Early in the Reagan Administration, then-Atty. Gen. William French Smith was blocked from fully considering legal implications of covert foreign policy operations, the Justice Department's former counsel for intelligence policy disclosed Thursday.
The result, Richard K. Willard said, was a "seriously flawed" process that excluded "adequate legal advice." And he added: "The ultimate result was the Iran-Contra affair."
Smith "regularly complained" to White House staff and leading National Security Council members about being shut out but "did not have much success" in breaking through the barriers, Willard told the American Bar Assn.'s standing committee on law and national security.
Casey Plays Role
Former CIA Director William J. Casey played a leading role in trying to keep Smith out of the process, Willard said in a telephone interview from Houston, where he delivered his remarks.
"Casey, in particular, felt these matters should not be excessively legalized," Willard said in his speech, a text of which was made available in Washington. Smith, who has returned to private practice in Los Angeles, did not return a reporter's call about Willard's remarks.
The disclosures provide an extraordinary account of an Administration in which officials were able to keep the nation's chief law enforcement officer and longtime adviser of Ronald Reagan in the dark about some of its most sensitive clandestine undertakings.
Moreover, the remarks by Willard, who later became assistant attorney general in charge of the Justice Department's civil division, lend detailed support for the conclusion of the presidential commission headed by former Sen. John Tower (R-Tex.) that the Administration's process for making national security decisions was seriously flawed, particularly where crucial legal questions should have been addressed.
Panel Conducts Inquiry
The Tower Commission conducted an inquiry after disclosures that the United States had secretly sold arms to Iran and diverted proceeds to rebels seeking to overthrow Nicaragua's government.
Willard said that Smith was not a full member of the Cabinet group--sometimes the National Security Council and other times the wider National Security Planning Group--that considered sensitive foreign policy and intelligence matters, including covert operation proposals, "but was only 'invited' to attend."
Smith's successor, Atty. Gen. Edwin Meese III, did become a member of the group, but "even then some effort was made to insist that he was a member in his personal capacity and not as attorney general," Willard said.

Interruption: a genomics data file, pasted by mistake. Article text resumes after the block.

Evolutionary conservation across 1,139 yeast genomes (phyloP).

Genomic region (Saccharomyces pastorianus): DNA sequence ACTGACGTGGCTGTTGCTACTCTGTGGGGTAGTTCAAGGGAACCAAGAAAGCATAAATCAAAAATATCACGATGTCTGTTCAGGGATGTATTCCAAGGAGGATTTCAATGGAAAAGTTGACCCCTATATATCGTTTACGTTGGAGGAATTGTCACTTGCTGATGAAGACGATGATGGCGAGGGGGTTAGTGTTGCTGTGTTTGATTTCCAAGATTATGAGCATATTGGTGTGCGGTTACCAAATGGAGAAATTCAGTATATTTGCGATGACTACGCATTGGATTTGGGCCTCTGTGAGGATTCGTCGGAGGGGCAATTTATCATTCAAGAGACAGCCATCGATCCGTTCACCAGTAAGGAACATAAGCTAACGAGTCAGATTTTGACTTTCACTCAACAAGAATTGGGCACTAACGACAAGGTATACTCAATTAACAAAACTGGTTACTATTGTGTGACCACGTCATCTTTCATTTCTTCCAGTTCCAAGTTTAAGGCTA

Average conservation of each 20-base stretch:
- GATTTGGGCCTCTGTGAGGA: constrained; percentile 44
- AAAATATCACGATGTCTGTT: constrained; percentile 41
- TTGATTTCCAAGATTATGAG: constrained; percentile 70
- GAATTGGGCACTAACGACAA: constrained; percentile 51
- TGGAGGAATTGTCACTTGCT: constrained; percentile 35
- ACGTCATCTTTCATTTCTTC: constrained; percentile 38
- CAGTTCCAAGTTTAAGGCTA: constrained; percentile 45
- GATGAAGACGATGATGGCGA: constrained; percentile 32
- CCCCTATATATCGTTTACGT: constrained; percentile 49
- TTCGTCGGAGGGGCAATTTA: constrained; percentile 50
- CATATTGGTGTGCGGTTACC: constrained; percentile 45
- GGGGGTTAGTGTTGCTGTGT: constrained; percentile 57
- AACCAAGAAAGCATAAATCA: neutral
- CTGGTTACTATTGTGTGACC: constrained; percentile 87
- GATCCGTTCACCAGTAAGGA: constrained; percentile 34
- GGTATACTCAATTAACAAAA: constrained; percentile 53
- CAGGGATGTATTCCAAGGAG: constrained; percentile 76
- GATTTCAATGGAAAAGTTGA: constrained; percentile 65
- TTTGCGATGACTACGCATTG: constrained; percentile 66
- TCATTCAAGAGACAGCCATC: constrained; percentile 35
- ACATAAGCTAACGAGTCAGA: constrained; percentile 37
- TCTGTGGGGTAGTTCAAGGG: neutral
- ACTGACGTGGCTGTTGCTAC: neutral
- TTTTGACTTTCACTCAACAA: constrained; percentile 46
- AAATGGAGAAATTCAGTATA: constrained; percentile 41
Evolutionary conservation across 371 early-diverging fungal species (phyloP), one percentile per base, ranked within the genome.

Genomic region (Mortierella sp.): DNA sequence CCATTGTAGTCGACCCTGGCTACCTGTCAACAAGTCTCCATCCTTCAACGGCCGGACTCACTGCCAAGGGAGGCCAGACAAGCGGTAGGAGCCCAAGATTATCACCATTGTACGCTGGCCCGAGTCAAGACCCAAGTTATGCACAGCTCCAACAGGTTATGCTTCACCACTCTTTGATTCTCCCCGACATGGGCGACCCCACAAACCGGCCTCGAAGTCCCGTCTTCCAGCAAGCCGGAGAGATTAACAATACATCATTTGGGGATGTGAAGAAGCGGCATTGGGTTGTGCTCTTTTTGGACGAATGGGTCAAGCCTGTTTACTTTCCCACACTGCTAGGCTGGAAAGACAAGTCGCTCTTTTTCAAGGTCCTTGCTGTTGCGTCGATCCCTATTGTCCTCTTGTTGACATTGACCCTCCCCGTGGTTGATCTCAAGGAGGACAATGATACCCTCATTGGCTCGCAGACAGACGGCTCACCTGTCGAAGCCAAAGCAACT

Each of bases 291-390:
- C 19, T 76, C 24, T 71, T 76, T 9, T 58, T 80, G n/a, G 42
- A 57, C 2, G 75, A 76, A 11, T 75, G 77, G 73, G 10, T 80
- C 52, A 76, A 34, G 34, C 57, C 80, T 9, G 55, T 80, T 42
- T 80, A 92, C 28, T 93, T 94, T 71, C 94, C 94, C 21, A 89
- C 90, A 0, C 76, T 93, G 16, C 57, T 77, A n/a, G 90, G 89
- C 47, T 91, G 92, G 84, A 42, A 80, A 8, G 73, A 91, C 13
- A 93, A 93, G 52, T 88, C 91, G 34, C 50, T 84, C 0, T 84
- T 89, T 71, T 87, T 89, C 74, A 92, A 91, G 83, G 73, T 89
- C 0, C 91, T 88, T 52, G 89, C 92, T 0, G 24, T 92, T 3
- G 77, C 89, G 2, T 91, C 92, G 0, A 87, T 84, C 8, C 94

Because of Smith's "uncertain status" in the intelligence process, his Justice Department subordinates "were generally excluded from working groups and sub-Cabinet level deliberations," said Willard, who left the Justice Department in February for private practice.
Omits Staff Persons
Smith was not allowed to bring any staff person to the meetings he was invited to attend, on grounds that the sessions were for "principals only," Willard said, though he added that there appeared to be exceptions to this rule for the White House and CIA staff.
Background papers on matters to be discussed at the meeting generally were sent to Smith just before the sessions, "if then, and were often too short and poorly written," Willard said.
"The cumulative effect of these restrictions was to minimize the ability of the attorney general to participate in the deliberations or to render meaningful legal advice," Willard said.
"He was even asked at times to render off-the-cuff oral advice on complex legal situations. The obvious desire was to be able to claim that the attorney general had given a legal seal of approval to various proposals without permitting them to undergo real legal scrutiny," he added.
Receive Casual Review
Willard told his lawyers audience that "it also appeared that the most sensitive kinds of foreign policy and intelligence matters received fairly casual staff review and coordination."
"Smith regularly complained about these systemic shortcomings in a series of letters to the White House staff and principal members of the NSC in 1981-82," Willard said, adding that he "was fairly forceful on these points in meetings as well," but without "much success."
Willard linked the problem to a widespread fear of leaks, which fed efforts to restrict participation in the national security decision-making process.
"Many in the intelligence community blamed the Department of Justice for failing to vigorously investigate and prosecute leak cases," Willard said. "This perceived failure was a continuing irritant that hampered my efforts to improve the working relationship between the department and the intelligence community."